The summer was rocky for Wilkinsburg School District. In August, a survey of more than 560 respondents found the community has lost confidence in its school district. Only seven percent said they are proud to have students attend the district’s schools and only five percent said they would recommend the district to friends and family.
Now with the advent of Fall, new superintendent Lee McFerren has taken the helm of Wilkinsburg. His challenges will be raising the district’s academic ranking and facing the possibility of a state takeover.
“The first thing we have to do is get the community involved. They have to take ownership of their children’s lives and the success of the Wilkinsburg community. I have reached out to businesses, clergy, organizations and anyone who has a positive idea that will help the school district. Ownership of the educational process is important because regardless of who has the title of superintendent, education must become an expectation in the community.”
McFerren was voted in by the Wilkinsburg Board of Directors on May 28 to replace former superintendent Archie Perrin, and started his tenure on July 1. He said his mission is to change the perception of the district.
“Unfortunately perception is reality, we do have administrators here who care. We do have teachers who work hard in an attempt to educate children but perception can be so strong it often outweighs any of the positive things being done,” McFerren said. “In addition, my model for this year is engaging every child everyday for a better tomorrow. We have to get our administrators and teachers engaged in different methods of teaching and learning. We have to inspire the students, we have to motivate them and we have to offer them a reason to know education is the key to their future.”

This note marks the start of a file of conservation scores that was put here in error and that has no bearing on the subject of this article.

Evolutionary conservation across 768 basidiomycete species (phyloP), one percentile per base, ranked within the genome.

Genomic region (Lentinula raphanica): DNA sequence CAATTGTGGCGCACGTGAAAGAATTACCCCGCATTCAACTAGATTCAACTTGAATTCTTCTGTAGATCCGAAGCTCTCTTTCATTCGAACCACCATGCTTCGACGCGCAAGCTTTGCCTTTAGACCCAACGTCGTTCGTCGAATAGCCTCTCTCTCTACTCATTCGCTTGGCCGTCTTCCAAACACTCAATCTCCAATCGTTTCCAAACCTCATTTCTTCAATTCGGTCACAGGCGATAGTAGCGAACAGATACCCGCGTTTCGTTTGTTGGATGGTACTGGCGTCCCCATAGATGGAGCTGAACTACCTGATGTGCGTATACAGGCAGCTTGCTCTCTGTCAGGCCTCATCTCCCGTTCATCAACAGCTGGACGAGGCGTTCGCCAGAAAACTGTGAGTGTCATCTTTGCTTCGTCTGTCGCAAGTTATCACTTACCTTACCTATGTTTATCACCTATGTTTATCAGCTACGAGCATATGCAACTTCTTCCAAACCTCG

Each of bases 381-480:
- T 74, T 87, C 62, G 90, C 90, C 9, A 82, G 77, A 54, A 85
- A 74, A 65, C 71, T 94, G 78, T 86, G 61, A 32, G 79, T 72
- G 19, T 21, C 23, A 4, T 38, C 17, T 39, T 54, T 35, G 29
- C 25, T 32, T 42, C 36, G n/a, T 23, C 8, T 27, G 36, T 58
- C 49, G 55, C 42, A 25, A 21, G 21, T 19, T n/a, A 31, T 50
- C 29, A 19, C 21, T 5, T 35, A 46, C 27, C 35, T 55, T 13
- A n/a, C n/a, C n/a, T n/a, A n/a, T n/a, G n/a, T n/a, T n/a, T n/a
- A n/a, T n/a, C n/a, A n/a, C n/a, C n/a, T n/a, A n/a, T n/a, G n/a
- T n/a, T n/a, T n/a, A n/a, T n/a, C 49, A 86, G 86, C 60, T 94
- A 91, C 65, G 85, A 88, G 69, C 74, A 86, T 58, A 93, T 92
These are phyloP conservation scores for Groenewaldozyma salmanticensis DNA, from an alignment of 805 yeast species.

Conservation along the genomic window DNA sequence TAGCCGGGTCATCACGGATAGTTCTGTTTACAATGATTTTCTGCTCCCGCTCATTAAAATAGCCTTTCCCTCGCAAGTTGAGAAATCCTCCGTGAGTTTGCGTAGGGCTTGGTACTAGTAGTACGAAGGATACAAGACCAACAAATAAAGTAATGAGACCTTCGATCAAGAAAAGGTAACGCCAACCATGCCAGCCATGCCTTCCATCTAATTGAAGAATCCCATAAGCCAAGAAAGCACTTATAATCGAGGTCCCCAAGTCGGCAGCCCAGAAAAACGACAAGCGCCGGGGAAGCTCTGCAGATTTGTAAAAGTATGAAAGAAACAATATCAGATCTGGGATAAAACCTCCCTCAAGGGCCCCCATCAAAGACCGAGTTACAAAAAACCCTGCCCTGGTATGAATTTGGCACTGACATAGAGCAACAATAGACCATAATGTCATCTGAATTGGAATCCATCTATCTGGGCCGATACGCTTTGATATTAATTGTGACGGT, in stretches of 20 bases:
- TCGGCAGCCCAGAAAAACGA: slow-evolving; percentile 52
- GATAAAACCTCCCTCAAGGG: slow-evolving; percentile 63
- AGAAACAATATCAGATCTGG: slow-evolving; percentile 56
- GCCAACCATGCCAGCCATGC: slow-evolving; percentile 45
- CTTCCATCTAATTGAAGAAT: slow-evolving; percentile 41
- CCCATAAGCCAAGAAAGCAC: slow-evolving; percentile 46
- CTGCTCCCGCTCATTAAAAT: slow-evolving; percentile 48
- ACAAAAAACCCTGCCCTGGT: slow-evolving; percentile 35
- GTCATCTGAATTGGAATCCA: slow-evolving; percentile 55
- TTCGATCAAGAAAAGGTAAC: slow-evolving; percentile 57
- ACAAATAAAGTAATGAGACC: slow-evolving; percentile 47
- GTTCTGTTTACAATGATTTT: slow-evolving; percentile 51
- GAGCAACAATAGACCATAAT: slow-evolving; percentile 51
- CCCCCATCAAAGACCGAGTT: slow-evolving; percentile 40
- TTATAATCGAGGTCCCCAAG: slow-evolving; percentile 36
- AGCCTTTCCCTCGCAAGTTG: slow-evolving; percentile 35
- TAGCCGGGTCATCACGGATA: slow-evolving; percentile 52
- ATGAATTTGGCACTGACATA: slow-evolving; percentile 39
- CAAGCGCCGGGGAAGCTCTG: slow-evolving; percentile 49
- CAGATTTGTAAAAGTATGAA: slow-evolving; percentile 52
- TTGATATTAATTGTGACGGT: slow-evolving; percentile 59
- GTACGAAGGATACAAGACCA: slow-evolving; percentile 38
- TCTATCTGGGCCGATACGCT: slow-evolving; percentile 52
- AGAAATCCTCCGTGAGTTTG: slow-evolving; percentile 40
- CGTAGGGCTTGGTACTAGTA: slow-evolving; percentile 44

In 2011, Wilkinsburg was ranked 495th out of 498 school districts in Pennsylvania. McFerren said the key to improving the district’s academic standing is to show Wilkinsburg’s students the value of education.
“It’s a culture. Some cultures value education more highly than others and in Wilkinsburg and other poor urban communities, sometimes the culture doesn’t value education,” McFerren said. “So you really have to have a shift in the way cultures value education.”
McFerren said he plans to inspire students by increasing advanced placement and elective course. He also plans to renovate the district’s facilities, improve technology, and continue to provide professional development for teachers and staff.
These improvements might prove difficult as the district faces a possible state take over as a result of financial distress. The district recently borrowed a $3 million loan and has also laid of teachers and other support staff. Wilkinsburg was placed on the state’s financial watch list in March.
McFerren said part of the district’s financial shortcomings can be attributed to the more than $4 million spent on the more than 300 students the district has lost to charter schools. Today, Wilkinsburg serves 1000 students.
However that didn’t stop the district from spending approximately $15,000 to send a group of staff and administrators on a three-day retreat to the Nemacolin Woodlands Resort this month.
McFerren comes to Wilkinsburg from the Farrell Area School District where he was fired from his position as high school principal in 2008. In 2010 a judge in the Commonwealth Court of Pennsylvania determined that McFerren was unjustly fired and the school board did not have sufficient evidence for his termination.